Digital Beer: Humans, Computers and Keepin' It Real

Though digital beer apps are hardly new, the conversation surrounding their merit is just beginning.
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Though digital beer apps are hardly new, the conversation surrounding their merit is just beginning. With apps like Tap Hunter, Untappd, Pintley and Taplister (not to mention hundreds of others), the world of digital beer is booming. These apps have been met with equal parts backing and backlash and the conversation surrounding them brings up bigger questions than simple surface squabbles. Indeed, it requires that we evaluate how we interact with beer and how we interact with each other.

The main debates about beer's Internet makeover center on alienation. To the technology lover, the regimen of posting up at the bar, whipping out an iPhone, checking into bars rating beers is simply part of the experience in today's digital world. For those who feel technology is a wedge between us, each other and our experience, the thought of a group of friends sitting at a bar silently tapping away on their screens is an aberration of human interaction. However, digital beer technology doesn't push us away from each other; it pulls us closer.

Before a real conversation about beer and digital technology can occur, a basic understanding of their function is necessary. Most of these apps have been diversifying of late. While they mostly started with one main function (updating tap lists, offering users the ability to rate beers they try, alerting others of special beers near them or creating a compendium of users' taste history) the big players have added those functions which they did not originally include in order to stay competitive. Most of these apps are location-based and involve a sort of leaderboard type standing system. They all maintain one goal -- to make beer more social in an internet age.

Some argue that beer is already as social as it needs to be. Sharing a real beer in real time with other people is the end game, they argue. Indeed, their value is well-placed, as there is likely nary a brewer who would argue that beer is only meant to be enjoyed alone. The experience of shared, real-time beer can indeed be transcendental: an experience in which problems are solved, connections are made and friendships strengthened. By this standard, those who oppose and those who support beer technology are closer to agreeing than they think. You can't always share a beer in real time with someone you care about. Digital beer apps offer the next best thing.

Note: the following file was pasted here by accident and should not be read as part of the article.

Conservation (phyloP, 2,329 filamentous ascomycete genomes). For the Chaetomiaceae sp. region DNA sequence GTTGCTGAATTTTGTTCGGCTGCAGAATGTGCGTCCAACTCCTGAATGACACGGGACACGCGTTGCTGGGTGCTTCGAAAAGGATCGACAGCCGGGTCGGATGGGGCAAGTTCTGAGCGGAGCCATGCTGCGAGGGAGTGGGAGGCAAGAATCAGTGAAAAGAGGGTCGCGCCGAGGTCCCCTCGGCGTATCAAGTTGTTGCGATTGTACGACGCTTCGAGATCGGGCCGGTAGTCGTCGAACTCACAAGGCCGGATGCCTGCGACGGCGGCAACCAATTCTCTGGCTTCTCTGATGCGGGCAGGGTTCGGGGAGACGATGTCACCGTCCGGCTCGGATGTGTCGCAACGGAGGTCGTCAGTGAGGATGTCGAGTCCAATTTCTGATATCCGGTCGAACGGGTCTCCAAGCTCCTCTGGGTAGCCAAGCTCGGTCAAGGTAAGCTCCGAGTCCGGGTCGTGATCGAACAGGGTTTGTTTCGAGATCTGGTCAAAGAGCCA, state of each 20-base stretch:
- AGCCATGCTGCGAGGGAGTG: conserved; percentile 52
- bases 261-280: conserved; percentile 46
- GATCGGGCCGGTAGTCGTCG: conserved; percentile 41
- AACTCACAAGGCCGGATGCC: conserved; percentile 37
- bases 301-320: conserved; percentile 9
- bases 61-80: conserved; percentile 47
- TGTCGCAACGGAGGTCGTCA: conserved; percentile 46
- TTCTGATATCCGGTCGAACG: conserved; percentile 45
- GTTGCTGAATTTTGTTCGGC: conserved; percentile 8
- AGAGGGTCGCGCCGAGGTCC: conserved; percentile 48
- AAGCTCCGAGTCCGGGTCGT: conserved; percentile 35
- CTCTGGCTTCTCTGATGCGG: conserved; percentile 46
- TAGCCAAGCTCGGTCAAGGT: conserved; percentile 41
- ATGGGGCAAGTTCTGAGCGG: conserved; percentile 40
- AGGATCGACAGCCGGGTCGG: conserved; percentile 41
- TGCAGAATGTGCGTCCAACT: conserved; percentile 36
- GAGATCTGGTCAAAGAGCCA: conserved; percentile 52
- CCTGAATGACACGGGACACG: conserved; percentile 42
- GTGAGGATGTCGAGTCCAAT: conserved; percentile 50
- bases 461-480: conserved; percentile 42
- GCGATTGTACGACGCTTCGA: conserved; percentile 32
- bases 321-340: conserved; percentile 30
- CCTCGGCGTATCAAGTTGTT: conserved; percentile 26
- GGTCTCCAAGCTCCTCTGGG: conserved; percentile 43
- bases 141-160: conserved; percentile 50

In our modern times, our friends remain more far-flung than ever. With interactions online stretching across the world, we can see beer technology as the means by which we share a real, meaningful experience in a global society. If I sit in the Tap Room and enjoy a nice pint with a friend and I then hop online, rate the beer and tag my friends in the as I do so, I offer them an opportunity to link into that valuable experience. While the online interaction may not be the real deal, it does allow us to tether to those experiences we deem important, meaningful and valuable. Our actions over social beer apps may be holograms of the real thing, but they do offer the chance to globalize our pint -- to share it with someone across the room or across the world.

To those naysayers, I understand where you're coming from. Digital beer apps are often seen as a needless wedge, a muddying nuisance in an overwrought world obsessed with the technological. However, it is this very technology that can help us broaden our experience to include those with whom we cannot be in real time. Digital beer apps don't call us to abandon the pub -- they call us to invite all our friends.

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